ATLANTA — Otto Porter Jr. stuck out his long left arm as if it were elastic, snatching the inbounds pass from Kent Bazemore and jetting the other way. John Wall flanked him to his left, and Porter deposited the bounce pass to his point guard in stride. Wall took care of the rest, dribbling a couple times to position himself for a layup that gave the Washington Wizards a 13-point lead with 3 minutes 3 seconds remaining in their 117-102 victory over the Atlanta Hawks.
Wall then turned around to face the crowd and, sensing the magnitude of the bucket, exclaimed a few words in celebration. Hawks Coach Mike Budenholzer called a timeout, the only weapon left in his possession to halt Washington’s game-deciding 9-1 spurt. But the fans at Philips Arena had already lost faith and were filing to the exits in droves; Atlanta traffic can be brutal at all hours, and watching the rest of the game, to many, was not worth the headache.
The Wizards had prevailed in a game between two of the NBA’s hottest teams. On the heels of a season-worst five-game losing streak, Washington on Monday sealed up its first five-game winning streak, ending the Hawks’ own five-game streak in the process. The teams will complete a home-and-home series Wednesday.
The Wizards encountered the same situation they had confronted the previous time they were in this building, on Nov. 7: up three points through three quarters. In the first meeting, they collapsed, committing eight of their season-high 25 turnovers en route to a 114-99 loss. They did not slacken Monday, instead ramping up their defense to shut down the Hawks, winners of 10 of their previous 12 games, and climb back to .500 at 35-35.
The win meant Washington kept pace with the Chicago Bulls and Detroit Pistons, who both won Monday and remain 1
“We know our backs are against the wall,” Wall said. “We got to take care of what we can first: winning our games. And if other teams lose, that’s big for us, but we just got to keep grinding and competing.”
Porter contributed 16 points and 10 rebounds for his first double-double since Jan. 1, but the Wizards largely rode the coattails of their back court. Wall netted 27 points and Bradley Beal tallied 25 as they combined to shoot 8 for 11 from three-point range, and all five starters scored in double figures for the fifth straight game.
Wall added 14 assists to four turnovers, and Beal tied a season high with five three-pointers, including four in the third quarter. He logged 34 minutes, the most he has played since Feb. 11, and needed to leave the game for a couple minutes late in the third and in the middle of the fourth quarters because of his minutes restriction.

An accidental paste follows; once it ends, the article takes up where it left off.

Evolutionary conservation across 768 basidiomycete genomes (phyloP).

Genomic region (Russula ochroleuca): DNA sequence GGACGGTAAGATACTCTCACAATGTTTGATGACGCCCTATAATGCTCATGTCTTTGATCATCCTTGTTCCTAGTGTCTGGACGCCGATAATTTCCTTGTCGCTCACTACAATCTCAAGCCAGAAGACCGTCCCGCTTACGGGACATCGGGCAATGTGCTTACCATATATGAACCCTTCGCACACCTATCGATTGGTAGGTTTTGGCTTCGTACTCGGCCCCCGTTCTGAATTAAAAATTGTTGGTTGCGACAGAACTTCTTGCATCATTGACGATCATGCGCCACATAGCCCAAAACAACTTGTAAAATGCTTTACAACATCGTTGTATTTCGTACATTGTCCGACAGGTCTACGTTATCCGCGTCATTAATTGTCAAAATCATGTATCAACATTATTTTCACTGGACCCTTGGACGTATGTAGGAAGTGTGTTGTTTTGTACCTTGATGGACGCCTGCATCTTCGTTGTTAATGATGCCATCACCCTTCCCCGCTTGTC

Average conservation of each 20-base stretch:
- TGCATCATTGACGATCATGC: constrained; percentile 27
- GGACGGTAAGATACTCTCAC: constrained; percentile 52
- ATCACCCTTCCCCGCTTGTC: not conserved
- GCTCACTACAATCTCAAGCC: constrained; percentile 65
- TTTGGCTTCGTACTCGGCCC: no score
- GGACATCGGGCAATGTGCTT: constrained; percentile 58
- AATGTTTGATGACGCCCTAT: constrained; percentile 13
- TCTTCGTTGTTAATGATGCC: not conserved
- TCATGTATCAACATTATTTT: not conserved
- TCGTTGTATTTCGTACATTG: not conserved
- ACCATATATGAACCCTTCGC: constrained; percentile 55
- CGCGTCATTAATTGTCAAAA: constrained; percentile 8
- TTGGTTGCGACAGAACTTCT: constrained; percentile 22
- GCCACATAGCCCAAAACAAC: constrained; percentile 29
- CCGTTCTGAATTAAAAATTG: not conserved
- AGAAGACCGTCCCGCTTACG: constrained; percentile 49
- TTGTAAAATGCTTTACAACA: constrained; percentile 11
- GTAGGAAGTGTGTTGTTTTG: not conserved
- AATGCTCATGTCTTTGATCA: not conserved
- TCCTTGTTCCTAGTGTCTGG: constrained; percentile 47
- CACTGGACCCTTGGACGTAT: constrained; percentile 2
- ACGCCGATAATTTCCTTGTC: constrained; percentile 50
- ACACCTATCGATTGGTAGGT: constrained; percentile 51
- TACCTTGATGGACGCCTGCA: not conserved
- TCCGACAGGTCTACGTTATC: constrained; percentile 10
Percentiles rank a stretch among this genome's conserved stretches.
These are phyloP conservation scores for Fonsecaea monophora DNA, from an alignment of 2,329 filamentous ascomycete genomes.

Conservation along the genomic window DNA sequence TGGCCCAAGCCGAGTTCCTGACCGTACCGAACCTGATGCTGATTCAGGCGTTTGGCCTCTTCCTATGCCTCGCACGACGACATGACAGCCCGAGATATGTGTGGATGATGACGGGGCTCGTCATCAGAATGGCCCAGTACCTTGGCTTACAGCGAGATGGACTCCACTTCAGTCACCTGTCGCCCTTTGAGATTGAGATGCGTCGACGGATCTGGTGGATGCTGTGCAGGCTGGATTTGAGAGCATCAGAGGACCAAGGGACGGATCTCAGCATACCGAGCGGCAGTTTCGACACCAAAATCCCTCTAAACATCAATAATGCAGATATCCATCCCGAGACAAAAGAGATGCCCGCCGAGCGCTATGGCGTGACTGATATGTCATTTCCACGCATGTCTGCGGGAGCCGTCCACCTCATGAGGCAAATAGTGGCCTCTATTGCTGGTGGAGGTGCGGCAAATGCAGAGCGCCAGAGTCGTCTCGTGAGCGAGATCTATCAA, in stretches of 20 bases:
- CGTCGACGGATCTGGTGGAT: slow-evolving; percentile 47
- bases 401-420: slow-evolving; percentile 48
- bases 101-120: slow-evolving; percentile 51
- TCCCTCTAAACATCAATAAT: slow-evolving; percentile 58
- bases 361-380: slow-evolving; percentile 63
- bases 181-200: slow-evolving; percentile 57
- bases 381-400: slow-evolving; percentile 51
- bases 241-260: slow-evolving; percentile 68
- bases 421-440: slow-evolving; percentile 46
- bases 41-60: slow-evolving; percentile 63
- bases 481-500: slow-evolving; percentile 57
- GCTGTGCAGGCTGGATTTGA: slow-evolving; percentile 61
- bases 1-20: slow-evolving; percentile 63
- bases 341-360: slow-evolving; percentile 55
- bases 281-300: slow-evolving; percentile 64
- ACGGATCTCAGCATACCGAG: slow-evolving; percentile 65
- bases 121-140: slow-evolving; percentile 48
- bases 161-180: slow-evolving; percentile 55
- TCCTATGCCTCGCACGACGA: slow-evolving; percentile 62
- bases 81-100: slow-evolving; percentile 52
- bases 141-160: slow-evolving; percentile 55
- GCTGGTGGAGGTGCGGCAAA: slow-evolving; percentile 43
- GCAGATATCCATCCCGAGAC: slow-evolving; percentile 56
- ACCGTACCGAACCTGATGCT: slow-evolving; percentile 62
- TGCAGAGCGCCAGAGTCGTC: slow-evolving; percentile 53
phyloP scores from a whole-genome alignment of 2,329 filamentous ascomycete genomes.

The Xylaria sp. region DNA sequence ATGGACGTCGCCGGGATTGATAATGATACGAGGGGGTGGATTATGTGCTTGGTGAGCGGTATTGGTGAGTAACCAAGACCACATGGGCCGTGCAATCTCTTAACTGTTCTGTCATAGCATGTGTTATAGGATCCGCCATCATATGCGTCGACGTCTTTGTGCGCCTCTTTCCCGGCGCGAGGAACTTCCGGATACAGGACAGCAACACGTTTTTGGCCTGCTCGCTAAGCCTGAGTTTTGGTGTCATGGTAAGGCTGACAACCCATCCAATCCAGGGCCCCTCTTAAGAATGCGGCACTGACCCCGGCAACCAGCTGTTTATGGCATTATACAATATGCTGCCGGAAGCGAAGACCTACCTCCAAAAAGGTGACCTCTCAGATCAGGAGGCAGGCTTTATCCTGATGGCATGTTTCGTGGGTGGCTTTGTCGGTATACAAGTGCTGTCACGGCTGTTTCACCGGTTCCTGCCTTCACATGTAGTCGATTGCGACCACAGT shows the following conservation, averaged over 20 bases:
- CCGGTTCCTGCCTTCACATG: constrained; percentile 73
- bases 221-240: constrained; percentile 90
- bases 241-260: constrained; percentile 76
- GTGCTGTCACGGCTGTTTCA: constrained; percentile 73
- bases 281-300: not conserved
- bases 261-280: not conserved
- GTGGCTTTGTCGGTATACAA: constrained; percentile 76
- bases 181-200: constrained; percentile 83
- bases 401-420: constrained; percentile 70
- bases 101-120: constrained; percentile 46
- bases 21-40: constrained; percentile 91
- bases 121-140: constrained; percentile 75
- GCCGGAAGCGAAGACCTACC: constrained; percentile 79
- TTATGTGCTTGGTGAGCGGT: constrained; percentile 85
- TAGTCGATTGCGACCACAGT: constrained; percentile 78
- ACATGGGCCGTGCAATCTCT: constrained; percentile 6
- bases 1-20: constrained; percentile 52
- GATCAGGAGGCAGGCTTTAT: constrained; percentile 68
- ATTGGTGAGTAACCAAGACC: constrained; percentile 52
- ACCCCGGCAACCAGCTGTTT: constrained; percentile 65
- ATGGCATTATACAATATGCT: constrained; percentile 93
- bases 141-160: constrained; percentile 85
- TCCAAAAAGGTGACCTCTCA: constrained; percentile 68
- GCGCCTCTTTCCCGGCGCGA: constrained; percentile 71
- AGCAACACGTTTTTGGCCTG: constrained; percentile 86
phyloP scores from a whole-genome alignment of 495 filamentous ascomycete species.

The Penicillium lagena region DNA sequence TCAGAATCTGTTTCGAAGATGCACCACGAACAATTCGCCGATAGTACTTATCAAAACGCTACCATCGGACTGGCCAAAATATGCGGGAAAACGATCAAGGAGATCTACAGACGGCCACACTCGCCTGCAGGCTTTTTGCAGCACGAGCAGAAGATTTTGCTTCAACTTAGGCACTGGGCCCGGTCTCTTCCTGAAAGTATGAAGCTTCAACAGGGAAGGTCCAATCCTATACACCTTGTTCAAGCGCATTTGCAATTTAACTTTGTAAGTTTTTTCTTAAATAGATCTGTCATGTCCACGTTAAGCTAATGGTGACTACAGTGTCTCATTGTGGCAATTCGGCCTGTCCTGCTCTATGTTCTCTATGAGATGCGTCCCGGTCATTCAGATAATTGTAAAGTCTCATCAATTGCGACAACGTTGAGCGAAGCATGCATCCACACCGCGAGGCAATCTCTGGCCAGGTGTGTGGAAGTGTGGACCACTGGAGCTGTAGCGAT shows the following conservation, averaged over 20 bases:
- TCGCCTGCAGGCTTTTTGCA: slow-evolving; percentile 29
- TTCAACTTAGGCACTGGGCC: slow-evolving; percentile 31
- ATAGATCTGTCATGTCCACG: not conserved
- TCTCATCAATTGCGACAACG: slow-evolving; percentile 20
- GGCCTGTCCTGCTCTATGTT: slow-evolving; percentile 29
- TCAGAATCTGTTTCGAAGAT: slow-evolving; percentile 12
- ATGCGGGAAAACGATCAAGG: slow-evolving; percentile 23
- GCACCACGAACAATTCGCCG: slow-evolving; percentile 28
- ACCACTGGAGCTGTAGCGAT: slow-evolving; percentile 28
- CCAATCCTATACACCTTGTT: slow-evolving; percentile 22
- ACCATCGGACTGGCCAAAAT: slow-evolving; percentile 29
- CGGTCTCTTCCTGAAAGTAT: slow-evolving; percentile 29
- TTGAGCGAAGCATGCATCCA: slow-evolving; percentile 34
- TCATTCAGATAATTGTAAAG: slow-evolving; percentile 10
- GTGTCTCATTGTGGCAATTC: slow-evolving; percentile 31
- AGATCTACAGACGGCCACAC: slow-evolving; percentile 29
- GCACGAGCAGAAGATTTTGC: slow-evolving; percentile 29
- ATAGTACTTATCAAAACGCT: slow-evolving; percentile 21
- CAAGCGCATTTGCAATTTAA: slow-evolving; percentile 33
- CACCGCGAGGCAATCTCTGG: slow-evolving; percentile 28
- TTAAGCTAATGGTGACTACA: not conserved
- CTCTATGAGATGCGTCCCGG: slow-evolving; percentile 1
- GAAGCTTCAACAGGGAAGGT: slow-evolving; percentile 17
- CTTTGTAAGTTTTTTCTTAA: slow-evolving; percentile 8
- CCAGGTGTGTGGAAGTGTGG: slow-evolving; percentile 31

“He got going, which was good to see, him getting back, hopefully, back to normal,” Wittman said. “That was huge, that burst that he gave us there. Then I had to take him out. Everybody at home thinking I’m crazy, but because of his minutes I wanted to save [him].”
Washington’s chief priority Monday was taking care of the basketball after its ugly performance here in November, back when Kris Humphries, now with the Hawks, was their starting power forward. The Wizards were successful in that regard, compiling nine turnovers to 27 assists. The Hawks were able to convert just nine points off the giveaways.
“Looking back on our first game, that was the difference,” Wittman said. “To have nine turnovers was fantastic. The movement of the ball was really good. We made simple plays.”
Washington was also able to capitalize on facing one of the few teams ranked worse than them in rebounding. Entering the night, Washington was 27th in the NBA in rebounding percentage; Atlanta was 28th; Washington outrebounded Atlanta 44-33.
But the Hawks were able to stay afloat because of their three-point shooting. Through three quarters, they were 13 of 28 from beyond the arc, including 5 of 8 in the third period. The formula, however, was unsustainable: Atlanta missed all of five of its three-point attempts in the fourth quarter en route to a 16-point period and a loss.
Hawks point guard Jeff Teague, who missed two three-pointers in the fourth quarter, finished with a team-high 23 points, but the Wizards were content with him scoring because their defensive game plan called for forcing Atlanta’s point guards — Teague and Dennis Schroder — to be the scorers. Washington decided to go under screens set for the two and sag off them in hopes of impairing the ball movement that fuels Atlanta’s offense.
As a result, Teague turned down a few open shots and finished just 7 of 17 from the field with four assists. Schroder scored nine points on 3-of-9 shooting, while Markieff Morris was effective in defending all-star Paul Millsap, who was limited to 13 points and two rebounds, on his own most of the night.
“I give credit to Coach Wittman for the game plan,” Wizards forward Jared Dudley said. “That was the difference. [Teague] was so open all the time that he got hesitant to shoot.”